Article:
I regularly hear that our expedition into the lands of quantitative easing and monetization will inevitably cause a rise in the dollar value of goods and services. That makes a lot of sense intuitively: more dollars chasing fewer things. It's certainly true in extremis. But outside of that extreme, there's a wide variety in behavior.
Multiple authors have found that for US data series prior to 1961, there is, as expected, a strong positive correlation between M2 growth and inflation. But after that, the relationship broke down, and an even stronger negative correlation emerged.
This breakdown makes little sense with money supply held as an independent variable. We would expect more money to consistently lead to higher prices modulo GDP growth, by definition, but the opposite has clearly happened for half a century.
A strong inverse correlation is still correlation, so there's probably a good reason.
Perhaps we could invert the causality to make money supply a function of the inflation rate, and hence nominal interest rates. A fall in interest rates would lead to a rise in credit outstanding as entities sought to maintain financial obligation ratios. This would make sense in a world with a great deal of callable debt, e.g. mortgages.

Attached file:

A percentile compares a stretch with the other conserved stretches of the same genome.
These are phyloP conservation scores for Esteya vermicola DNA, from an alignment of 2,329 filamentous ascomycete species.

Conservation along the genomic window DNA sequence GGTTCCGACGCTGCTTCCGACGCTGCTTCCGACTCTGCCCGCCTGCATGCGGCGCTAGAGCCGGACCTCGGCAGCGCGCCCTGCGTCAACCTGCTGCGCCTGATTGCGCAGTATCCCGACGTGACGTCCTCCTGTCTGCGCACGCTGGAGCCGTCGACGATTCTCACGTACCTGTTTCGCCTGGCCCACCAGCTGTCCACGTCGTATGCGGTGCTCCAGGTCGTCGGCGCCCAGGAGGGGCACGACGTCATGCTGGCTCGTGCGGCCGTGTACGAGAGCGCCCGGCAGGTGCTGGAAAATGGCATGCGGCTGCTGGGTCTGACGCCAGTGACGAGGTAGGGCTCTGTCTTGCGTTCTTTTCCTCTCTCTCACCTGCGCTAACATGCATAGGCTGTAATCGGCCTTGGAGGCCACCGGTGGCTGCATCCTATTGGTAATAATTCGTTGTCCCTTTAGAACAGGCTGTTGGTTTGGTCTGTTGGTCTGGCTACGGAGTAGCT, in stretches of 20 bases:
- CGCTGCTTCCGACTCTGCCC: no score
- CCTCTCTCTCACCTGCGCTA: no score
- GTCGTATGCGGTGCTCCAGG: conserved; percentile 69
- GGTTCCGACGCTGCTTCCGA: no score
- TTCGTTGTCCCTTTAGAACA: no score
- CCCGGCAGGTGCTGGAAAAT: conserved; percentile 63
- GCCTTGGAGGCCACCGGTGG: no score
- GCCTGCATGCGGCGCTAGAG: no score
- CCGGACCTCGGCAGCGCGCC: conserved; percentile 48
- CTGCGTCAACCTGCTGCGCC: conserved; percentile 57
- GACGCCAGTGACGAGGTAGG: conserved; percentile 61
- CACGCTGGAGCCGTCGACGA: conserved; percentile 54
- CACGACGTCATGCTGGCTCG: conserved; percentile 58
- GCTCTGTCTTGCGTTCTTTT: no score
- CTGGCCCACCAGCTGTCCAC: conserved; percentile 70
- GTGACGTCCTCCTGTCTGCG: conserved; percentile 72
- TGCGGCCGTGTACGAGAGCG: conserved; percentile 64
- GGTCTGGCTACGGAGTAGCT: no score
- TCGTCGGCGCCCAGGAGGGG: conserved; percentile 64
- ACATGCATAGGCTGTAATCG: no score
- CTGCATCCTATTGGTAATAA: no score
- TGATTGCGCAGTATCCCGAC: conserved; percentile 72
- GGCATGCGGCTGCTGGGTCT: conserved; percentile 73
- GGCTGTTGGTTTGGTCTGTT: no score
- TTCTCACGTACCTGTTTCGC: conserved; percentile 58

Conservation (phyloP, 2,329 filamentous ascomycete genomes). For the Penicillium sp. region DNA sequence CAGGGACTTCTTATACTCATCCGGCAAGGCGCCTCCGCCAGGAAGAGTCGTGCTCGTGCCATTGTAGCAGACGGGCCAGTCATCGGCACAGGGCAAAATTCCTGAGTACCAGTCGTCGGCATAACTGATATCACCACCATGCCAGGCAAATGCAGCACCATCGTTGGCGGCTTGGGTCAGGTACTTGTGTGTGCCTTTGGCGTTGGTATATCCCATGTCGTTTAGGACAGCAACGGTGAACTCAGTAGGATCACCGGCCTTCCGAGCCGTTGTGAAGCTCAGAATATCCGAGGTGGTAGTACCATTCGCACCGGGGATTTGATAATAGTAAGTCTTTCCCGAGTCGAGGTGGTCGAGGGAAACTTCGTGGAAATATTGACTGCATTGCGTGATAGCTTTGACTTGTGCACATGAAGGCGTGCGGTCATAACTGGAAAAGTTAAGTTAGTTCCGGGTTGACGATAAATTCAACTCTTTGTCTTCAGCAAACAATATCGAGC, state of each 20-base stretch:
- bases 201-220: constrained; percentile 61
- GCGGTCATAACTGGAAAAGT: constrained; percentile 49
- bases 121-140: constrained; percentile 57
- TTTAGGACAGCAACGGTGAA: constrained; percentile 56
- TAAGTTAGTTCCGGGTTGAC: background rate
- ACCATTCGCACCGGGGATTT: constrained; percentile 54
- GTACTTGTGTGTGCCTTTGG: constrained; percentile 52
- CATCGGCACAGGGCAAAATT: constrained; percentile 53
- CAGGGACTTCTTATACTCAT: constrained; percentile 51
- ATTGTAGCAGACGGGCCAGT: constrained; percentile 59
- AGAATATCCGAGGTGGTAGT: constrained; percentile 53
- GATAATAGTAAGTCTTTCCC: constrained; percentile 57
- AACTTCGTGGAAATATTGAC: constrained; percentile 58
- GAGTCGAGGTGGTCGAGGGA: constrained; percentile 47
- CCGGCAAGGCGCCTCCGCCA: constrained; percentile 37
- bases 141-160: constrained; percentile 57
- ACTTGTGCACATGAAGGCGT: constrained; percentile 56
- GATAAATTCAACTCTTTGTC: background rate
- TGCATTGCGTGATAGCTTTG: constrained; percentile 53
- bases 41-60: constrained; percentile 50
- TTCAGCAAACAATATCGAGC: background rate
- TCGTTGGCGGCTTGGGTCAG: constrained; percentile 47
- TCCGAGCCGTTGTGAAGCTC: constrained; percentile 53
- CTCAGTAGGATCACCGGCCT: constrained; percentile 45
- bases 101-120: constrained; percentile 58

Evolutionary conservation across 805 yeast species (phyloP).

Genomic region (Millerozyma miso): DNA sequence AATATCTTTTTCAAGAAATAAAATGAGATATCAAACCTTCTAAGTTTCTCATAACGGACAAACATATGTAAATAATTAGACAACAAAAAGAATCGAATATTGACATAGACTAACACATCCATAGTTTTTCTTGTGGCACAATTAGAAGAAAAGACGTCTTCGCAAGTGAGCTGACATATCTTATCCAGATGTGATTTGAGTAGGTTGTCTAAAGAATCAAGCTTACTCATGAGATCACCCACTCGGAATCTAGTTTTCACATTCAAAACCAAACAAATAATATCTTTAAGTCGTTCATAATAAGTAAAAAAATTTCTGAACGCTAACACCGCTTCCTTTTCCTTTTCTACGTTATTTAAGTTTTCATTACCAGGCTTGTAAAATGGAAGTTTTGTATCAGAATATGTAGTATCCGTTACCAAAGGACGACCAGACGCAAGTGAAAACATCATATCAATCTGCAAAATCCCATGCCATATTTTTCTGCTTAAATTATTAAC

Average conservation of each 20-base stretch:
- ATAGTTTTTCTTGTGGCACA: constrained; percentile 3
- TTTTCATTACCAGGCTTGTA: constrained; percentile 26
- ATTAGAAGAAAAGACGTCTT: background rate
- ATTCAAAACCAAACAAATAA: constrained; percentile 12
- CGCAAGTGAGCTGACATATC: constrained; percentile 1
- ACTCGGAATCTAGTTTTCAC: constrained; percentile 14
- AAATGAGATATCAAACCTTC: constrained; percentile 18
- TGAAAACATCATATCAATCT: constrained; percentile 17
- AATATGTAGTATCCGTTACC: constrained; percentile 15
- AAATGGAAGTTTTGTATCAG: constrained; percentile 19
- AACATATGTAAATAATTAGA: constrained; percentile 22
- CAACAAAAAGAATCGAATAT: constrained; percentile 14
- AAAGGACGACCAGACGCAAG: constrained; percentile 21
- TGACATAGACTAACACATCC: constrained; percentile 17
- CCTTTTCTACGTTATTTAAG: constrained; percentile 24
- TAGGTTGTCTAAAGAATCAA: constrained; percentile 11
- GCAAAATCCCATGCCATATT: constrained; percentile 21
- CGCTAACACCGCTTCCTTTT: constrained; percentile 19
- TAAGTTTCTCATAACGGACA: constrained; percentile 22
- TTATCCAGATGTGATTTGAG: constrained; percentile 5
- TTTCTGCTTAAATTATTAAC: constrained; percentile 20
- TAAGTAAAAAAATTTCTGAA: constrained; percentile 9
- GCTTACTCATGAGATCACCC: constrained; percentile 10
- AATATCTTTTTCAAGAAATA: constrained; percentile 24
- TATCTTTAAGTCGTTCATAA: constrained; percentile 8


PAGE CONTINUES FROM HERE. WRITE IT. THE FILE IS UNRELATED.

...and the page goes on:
This could also be a result of financial deepening and counter-cyclical monetary policy. Agents would seek to lever up when inflation and interest rates are low, typically during recessions, anticipating future rises. During a boom, higher inflation and interest rates deter borrowing in anticipation of rate cuts later.
These ideas are just stabs into a nebulous dark thus far, and I'd appreciate reader thoughts.
Does forcible money creation exhibit a different relationship? Theoretically, to the extent that people believe quantitative easing will cause inflation during a liquidity trap, it could. In practice, the inverse relationship seems to linger. We might also see the inverse relationship persist, or suffer a strong snap back to monetaristic normalcy. As M2 growth rates stab to new highs, the response in inflation and interest rates is unpredictable.